“Working in the music industry, in whatever role I was in, ‘hospitality’ is the big thing,” Chris De Banks tells me over coffee. “That’s how it all came about.” Life in rock’n’roll is accompanied by more than just music. It’s a scene often inexorably entwined with fast living and late nights. But what happens when the partying stops being fun? Can you consume, perform and produce music in an intoxicant-free environment?
De Banks is addressing these questions with his label, We Are Not Saints. Exactly a year old as we meet, it’s run by and platforms artists in recovery. “I went to The Great Escape, wanting to hear the great and the good of the industry telling us how it is. What I found was all the networking events were in bars or had free drinks. If you’re in recovery and committed to it, as a musician in contemporary music culture, how are you supposed to have any sort of meaningful career?” The problem extends beyond music conferences. You’d struggle to find a live venue in Britain which doesn’t hold an alcohol license.
It was at TGE18 where he caught singer Imogen Heap talking about DIY culture and the enormous shift it was causing in the industry. This started him thinking about simply starting his own scene, which could provide a safe place for people in recovery. He spoke to several people, who loved the aspiration. “They can go out to a gig, where there was music made by their peers and enjoy it without being threatened by people drinking and using.” He tells me about one of his artists, who tried to do some local open-mic nights. It was fine when he walked in, but after he’d played, everybody, especially the more inebriated patrons, wanted to chat with him. “He doesn’t want to stand at the bar having the same conversation six times with some guy he’s just met.”
The label was greatly helped by The Forward Trust, an organisation offering support and investment to people in recovery and ex-offenders. Encouraged by an associate to meet with them, he explained his ambitions and was eventually offered £5000 in match funding, which sat beside a round of crowdfunding. The Forward Trust have also been quite happy to let the label flourish on its own, instead of trying to micromanage every aspect. “That was my biggest fear with funders – that they might mollycoddle you or interfere. But they said: ‘You’re the expert in this field, you know what you’re doing.’ I’ve been in this industry for 20 years, so I know how music sales work and how marketing works. The support was definitely there.” Recently De Banks received a phone call from the Trust saying they were launching More than My Past, a bold new national campaign promoting people who have made change for good. Since then he’s featured in a video which talks about the label and the turnaround in his life.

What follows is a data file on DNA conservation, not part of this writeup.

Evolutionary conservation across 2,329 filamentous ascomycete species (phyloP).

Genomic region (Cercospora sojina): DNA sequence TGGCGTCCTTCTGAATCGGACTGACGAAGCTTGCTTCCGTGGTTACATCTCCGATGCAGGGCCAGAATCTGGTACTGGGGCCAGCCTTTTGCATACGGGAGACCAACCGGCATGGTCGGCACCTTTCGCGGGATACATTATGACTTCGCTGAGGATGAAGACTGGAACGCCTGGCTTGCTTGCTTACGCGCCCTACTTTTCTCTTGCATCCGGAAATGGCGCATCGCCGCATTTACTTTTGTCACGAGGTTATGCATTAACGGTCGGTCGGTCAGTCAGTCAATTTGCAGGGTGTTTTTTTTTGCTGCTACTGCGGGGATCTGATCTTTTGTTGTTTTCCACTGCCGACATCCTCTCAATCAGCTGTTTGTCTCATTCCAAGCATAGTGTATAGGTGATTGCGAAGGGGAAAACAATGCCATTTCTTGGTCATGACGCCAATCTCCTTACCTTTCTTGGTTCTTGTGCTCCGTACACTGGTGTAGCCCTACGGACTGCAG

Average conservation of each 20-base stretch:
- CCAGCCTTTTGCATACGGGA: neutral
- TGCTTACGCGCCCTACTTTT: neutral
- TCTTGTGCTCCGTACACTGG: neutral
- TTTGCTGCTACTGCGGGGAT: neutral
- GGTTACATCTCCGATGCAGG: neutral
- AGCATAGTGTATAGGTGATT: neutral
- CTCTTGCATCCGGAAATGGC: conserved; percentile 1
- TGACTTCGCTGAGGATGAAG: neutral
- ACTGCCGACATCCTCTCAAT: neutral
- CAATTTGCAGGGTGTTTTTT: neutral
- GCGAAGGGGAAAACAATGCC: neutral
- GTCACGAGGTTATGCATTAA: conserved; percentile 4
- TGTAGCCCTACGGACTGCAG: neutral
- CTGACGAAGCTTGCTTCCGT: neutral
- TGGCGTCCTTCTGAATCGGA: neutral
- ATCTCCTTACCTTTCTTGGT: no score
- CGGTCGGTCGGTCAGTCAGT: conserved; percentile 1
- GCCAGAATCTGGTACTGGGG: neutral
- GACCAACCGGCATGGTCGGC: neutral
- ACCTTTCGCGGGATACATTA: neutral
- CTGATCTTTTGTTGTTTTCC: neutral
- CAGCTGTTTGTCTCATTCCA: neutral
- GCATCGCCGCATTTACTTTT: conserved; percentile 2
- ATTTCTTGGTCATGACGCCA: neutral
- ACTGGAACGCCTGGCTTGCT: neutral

We Are Not Saints have been addressing playing shows without having the barrier of a licensed bar in every venue. With a string of successful live events under their belt, like running a stage at the South Coast Recovery Walk. They’re also about to hold a range of unusual venues, like Brighton’s Unitarian Church and The Open Market. “We’re not trying to change the world, we’re saying: ‘Look, can we do this a slightly different way?’ With the advent of the sober-curious in America, abstention is becoming a popular personal choice. Increased social isolation amongst millennials means they don’t rely on bars for social interaction, so alcohol is not becoming a fixture in their lives. “Those are choices, but for the people we work with, they don’t have choices. They can’t drink, they can’t use drugs. For them it means death, hospital or institutions.” Addiction touches so many lives. Everybody knows someone who drinks too much or abuses drugs. The truth can be a bitter pill to swallow. “By having music which touches these subjects, however loosely, is helping soften that. Music is something which we can consume.” When he started doing this, De Banks just wanted to shine a light on some amazing musicians. “What has actually happened is these guys confidence, drive, motivations and how they perceive themselves has grown exponentially. It’s this well-being through creativity that has had profound alternative effects.”
The people who volunteer with We Are Not Saints enjoy being part of something bigger than themselves. “We’re in a funny position, because we’re not a charity, we’re a not-for-profit. So charitable bodies look at us and think: ‘You’re a business’ and the music industry look at us and thinks we’re all a bit kumbaya and trying to do all this charitable stuff.” They’re not Saints, they’re not perfect, but this label is steadily working towards something else. That’s the message. “That’s certainly what we get from the Forward Trust. They look at you and go: ‘Alright. That was you then. But what do you want to do now?’”
We Are Not Saints’ latest release, Wee Submarine by Callum Johnstone, is available now.